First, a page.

Work, Identity, Place, and Population. A Changing Landscape.
|dc.identifier.citation||Frontiers in sociology, volume 5, page 68|
|dc.description||From PubMed via Jisc Publications Router|
|dc.description||History: received 2019-12-09, accepted 2020-07-28|
|dc.description||Publication status: epublish|
|dc.description.abstract||Taking a biographical approach, this paper uses life history narratives across four generations of families living and working in Wigan, Lancashire to analyse social and cultural changes in working life biographies over the past 80 years. Beginning with those who left school at 14, prior to the 1944 Education Act up to the present, where young people are required to remain in education until 18, the paper examines the decisions people have taken throughout their working lives. Inevitably these are shaped by structural changes, particularly to the industrial landscape. The biographical narratives allow a "bottom up" approach to uncovering changes to life courses over three generations in a northern British former industrial town whilst also exploring the wider relations between self, society and place (conceptualized here as "taskscape") in a post-industrial setting. Key changes over the generations are the increased ability of women to pursue careers in addition to having a family, the decrease in parental influence over career choice, and the loss of a "job for life" and employment opportunities for manual workers. [Abstract copyright: Copyright © 2020 Bennett.]|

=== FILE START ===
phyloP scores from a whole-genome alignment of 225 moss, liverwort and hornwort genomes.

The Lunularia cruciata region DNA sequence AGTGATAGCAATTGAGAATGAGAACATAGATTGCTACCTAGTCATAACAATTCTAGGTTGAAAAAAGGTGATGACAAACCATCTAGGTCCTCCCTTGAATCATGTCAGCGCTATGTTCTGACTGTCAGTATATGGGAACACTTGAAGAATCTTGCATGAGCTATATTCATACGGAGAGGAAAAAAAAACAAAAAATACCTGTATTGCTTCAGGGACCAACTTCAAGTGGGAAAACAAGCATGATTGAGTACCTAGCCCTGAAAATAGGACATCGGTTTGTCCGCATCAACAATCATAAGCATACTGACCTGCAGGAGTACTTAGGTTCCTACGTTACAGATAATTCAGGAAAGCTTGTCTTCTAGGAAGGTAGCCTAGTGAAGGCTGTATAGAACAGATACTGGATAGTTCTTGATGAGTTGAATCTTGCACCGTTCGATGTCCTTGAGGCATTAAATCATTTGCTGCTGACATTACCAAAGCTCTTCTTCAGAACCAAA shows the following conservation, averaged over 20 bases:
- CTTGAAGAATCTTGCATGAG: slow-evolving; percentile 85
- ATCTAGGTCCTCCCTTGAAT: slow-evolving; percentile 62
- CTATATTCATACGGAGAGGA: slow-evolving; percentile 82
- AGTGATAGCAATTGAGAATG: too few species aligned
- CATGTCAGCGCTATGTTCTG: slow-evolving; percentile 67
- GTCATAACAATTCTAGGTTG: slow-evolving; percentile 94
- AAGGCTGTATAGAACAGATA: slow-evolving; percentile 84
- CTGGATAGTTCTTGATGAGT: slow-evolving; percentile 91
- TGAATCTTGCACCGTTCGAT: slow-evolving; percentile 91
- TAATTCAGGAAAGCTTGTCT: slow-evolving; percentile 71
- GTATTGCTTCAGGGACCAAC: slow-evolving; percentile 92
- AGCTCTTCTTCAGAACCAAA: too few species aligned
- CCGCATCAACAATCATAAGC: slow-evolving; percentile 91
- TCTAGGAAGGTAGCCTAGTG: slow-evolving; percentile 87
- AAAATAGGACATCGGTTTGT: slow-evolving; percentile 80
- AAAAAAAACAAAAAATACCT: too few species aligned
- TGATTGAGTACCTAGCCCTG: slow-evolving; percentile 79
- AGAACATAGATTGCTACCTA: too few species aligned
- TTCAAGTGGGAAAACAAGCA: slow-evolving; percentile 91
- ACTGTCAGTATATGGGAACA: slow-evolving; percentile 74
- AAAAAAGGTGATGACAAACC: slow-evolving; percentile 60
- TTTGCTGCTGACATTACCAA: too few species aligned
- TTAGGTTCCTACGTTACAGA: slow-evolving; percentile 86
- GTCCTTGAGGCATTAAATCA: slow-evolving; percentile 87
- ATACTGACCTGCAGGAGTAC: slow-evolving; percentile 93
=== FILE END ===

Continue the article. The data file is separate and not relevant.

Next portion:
|dc.title||Work, Identity, Place, and Population. A Changing Landscape.|